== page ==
Ghosts of War (2020)

*. Another gift of low expectations! I had heard nothing at all about Ghosts of War going into it, but figured it was probably pretty bad. It is, however, a suitably entertaining dog’s breakfast of a movie, with a bit of something in it for fans of psychological thrillers, horror, and SF. Critics dumped on it and it didn’t find much of an audience, but I found it to be a better than average time-killer.
*. The set-up: during the Second World War a squad of American soldiers in France find themselves custodians of a French chateau formerly occupied by Nazi bigwigs. Historically, this made no sense to me. Were they operating behind enemy lines? Why were they on their own? Well, press pause on all of that. Before things are over you’ll be wondering about a lot more than historical accuracy.
*. It turns out the chateau is haunted by the family of the owners, who had been killed by the Nazis. This led to more questions, some of which are articulated by the squad leader: “What the hell does haunted even mean? Does that mean specific people have ghosts that are somehow anchored to the places they died, or is it places where evil has occurred that makes a portal to demonic forces? Or is evil simply a man-made concept in the first place?”  Hmmm.
*. In any event, this part of the movie plays the way I thought it would: as a mash-up of The Conjuring with Call of Duty. But there’s nothing wrong with that. Sure it’s your standard haunted-house story, with lots of things going bump in the night and some very generic-looking ghosts. You know, the type that like to pop up out of nowhere screaming or saying Boo! with their mouths dripping ichor. But I thought director Eric Bress played it well. And then some Germans show up to crash the party. All well and good. But hold on to your hats because the final act enters strange territory. Which is also spoiler alert territory, if you don’t want to go any further.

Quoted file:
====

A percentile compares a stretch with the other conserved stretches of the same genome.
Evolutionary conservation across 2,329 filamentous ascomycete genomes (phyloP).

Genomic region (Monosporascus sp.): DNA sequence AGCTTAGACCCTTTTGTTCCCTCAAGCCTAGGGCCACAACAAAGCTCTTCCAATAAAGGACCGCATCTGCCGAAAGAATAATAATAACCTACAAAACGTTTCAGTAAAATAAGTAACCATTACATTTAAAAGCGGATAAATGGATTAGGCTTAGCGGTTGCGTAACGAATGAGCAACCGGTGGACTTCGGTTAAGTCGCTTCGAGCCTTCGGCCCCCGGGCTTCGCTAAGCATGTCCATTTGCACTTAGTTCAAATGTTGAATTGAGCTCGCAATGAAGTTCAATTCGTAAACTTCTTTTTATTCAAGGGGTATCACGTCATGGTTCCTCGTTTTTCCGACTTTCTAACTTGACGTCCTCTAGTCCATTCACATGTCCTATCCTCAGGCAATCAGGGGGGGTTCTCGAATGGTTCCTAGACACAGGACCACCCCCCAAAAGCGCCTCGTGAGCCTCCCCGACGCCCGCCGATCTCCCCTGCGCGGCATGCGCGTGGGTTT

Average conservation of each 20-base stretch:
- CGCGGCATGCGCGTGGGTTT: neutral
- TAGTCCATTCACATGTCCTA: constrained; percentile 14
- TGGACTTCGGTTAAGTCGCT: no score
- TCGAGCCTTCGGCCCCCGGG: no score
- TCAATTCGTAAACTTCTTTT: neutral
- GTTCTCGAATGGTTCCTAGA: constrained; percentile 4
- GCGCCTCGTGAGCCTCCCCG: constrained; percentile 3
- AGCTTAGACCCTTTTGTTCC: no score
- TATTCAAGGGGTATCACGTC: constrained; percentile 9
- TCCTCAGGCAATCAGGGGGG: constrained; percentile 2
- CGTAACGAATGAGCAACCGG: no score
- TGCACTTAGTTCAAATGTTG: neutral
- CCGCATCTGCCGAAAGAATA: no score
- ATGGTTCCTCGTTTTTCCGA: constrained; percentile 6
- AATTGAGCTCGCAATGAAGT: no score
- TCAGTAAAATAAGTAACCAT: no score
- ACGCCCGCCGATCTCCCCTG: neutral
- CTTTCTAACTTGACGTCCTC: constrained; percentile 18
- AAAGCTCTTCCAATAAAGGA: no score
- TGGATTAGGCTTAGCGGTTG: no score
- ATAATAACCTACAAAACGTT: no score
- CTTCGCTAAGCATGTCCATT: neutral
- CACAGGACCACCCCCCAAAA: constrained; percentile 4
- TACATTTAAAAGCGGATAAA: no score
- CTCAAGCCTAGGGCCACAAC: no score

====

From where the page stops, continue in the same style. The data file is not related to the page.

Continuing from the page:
*. Well, as things turn out the squad are actually American soldiers who, in some near-future war in Afghanistan, are blown up after failing to protect a family from ISIS fighters. That family then put a curse on the soldiers. The squad are then medevacked to a spiffy hospital where their dismembered bodies are kept on life support while they are entertained by a virtual reality program that has them playing soldiers in World War II France. Only there’s a ghost, or a family of ghosts, in the machine. The curse has infected the virtual-reality program, which leads to the squad being stuck replaying the haunted house scenario we’ve just been watching.
*. So there’s a lot going on here. You can pick up clues as things go along, like the references to Ambrose Bierce’s “An Occurrence at Owl Creek Bridge.” And if you know Bress’s previous work (2004’s The Butterfly Effect, or 2009’s The Final Destination) you might be even more on guard. But it’s still quite a twist they throw at the end. Does it make sense? Well, of course not. But given that premise, how could it?
*. I was also a little confused about how we were supposed to view the soldiers. Our first impression is that they are a gang of brutal jerks, except maybe the leader and the guy with glasses (the latter, naturally, being the one who both knows German and how to play the piano). But then at the end they become more sympathetic figures, since in killing Germans they’ve only been playing a video game anyway, and the Afghan curse seems a bit unfair.
*. Today’s horror films have at least given me a greater familiarity with the landscape of Eastern Europe. As I was watching this one I scribbled down the location as being either Hungary or Romania. In fact it was Bulgaria. Hey, I was close.